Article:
This page has a printable periodic table with mass numbers and atomic symbols. Separately, there is another version with names spelled out.
There is also a brief history so you can understand why different tables show different numbers of elements. It’s not such a simple answer!
If you’re looking for an interactive periodic table (that’s better than ptable.com), check out the ChemTalk Interactive Periodic Table.
Printable periodic tables, with and without the names spelled out, are below. Click the image to download the 1-page pdf file. Full size images are shown below.
The table has mass, or molar mass, shown as the number in the bottom of each square. Generally, this number is the one with the decimal point. Note that some masses are in parentheses, usually towards the bottom of the table of elements, The parentheses basically mean that scientists don’t know much about these elements… because they are rare, disintegrate rapidly, and are often dangerous to work with.
The atomic number is in the upper left of each square, and the atomic symbol is the letter(s) in the middle. The atomic symbol could have one or two letters, and only the first letter is capitalized.
The periodic table periods are just the rows. That is, periods means rows. The columns are sometimes called Groups (with a capital G).
Same as above, except this table of elements has the names spelled out.
The table of elements shown here has 108 elements. The original table of the elements, credited to Dmitri Mendeleev in 1871, had only 56 elements. (See the original work of Dmitri Mendeleev here.) At that time, scientists were still discovering new elements almost every year. Before the year 1940, it was believed that only 92 elements existed. Element 92 is uranium, the biggest element that occurs naturally on Earth.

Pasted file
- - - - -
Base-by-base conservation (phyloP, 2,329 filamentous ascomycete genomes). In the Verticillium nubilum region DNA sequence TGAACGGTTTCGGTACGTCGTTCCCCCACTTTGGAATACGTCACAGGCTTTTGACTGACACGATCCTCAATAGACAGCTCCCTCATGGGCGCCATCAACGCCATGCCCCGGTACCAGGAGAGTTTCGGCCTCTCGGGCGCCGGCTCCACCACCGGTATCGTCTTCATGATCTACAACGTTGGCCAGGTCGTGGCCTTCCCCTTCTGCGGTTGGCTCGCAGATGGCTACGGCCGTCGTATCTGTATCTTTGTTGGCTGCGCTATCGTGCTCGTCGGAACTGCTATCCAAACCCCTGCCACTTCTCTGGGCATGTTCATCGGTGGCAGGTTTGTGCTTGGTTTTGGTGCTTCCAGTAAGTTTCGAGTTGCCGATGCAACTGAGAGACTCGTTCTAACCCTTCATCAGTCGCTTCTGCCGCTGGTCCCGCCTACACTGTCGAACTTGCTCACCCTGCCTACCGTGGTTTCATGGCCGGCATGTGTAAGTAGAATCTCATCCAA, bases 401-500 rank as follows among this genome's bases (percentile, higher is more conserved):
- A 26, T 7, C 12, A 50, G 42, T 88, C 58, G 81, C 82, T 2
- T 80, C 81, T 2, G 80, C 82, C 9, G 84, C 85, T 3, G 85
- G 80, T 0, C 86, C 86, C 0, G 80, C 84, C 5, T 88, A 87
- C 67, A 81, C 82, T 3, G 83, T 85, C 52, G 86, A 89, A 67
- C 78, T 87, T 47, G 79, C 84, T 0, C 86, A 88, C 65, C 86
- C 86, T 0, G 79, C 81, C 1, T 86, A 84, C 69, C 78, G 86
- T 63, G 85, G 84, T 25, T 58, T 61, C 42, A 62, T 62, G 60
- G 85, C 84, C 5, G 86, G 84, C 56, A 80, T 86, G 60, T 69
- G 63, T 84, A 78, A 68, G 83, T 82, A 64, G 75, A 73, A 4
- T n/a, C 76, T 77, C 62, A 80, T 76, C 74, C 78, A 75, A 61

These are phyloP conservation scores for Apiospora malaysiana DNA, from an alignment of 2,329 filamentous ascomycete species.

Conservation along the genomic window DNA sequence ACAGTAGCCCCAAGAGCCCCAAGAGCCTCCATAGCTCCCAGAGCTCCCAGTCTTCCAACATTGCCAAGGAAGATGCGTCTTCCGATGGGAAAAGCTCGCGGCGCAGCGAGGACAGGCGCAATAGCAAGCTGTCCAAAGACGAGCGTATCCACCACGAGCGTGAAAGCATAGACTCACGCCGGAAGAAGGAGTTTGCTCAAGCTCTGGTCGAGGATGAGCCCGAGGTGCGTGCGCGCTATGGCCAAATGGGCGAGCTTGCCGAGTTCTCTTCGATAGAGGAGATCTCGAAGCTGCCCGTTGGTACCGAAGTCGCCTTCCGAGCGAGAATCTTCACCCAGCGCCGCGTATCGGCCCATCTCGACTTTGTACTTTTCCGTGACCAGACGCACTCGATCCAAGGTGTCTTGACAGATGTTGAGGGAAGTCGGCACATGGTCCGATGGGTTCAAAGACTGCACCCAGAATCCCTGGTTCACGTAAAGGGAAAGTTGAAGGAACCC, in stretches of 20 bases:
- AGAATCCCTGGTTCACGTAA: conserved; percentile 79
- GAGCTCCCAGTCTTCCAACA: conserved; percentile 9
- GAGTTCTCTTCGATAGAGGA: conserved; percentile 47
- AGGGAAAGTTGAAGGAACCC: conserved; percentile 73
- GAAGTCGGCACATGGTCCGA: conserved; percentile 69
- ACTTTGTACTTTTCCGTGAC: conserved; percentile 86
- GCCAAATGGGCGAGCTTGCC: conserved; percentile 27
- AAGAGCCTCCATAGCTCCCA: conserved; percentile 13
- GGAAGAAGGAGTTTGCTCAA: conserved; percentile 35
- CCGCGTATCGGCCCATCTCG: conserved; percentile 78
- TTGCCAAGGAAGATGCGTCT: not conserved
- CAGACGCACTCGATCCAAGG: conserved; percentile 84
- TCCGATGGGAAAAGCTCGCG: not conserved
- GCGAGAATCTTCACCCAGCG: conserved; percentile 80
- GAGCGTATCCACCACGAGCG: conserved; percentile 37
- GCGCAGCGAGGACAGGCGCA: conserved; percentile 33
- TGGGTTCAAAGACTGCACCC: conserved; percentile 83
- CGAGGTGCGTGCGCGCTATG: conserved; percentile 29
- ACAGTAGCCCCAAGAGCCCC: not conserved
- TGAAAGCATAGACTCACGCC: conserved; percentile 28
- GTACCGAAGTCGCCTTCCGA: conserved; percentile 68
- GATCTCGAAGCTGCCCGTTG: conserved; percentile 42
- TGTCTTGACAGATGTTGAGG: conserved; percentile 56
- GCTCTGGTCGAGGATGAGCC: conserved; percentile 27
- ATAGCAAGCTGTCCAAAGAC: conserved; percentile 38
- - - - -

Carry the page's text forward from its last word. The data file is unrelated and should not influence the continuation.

In 1940, a new element, plutonium, was created in a laboratory. It is element 94, making it bigger than uranium. As such, it’s highly unstable and unable to exist for very long. All elements above atomic number 92 are created artificially in laboratories, and generally they are extremely unstable and tend to disintegrate rapidly. As such, elements above 92 don’t really exist, except under special laboratory conditions. At least you won’t be finding any in this lifetime.
You might note in the periodic table the mass numbers are in parenthesis for elements 93 and above. The parenthesis are a scientific way of saying this number is guesstimated, at best, and we really don’t know much about these elements because they are artificial and tend to disintegrate rapidly. The elements above 92 are strange, like for example element 115 that was reportedly found at Area 51. There is a Netflix documentary about this topic entitled Bob Lazar: Area 51 & Flying Saucers.
You might find a table of elements showing element 115 or even 118 elements total. We have excluded elements above 108 on this periodic table for the simple reason that the larger elements don’t really exist in the real world.
One of the best internet resources is the dynamic periodic table at ptable.com. It has tons of info. The disadvantage is that it’s not printer friendly like those found here.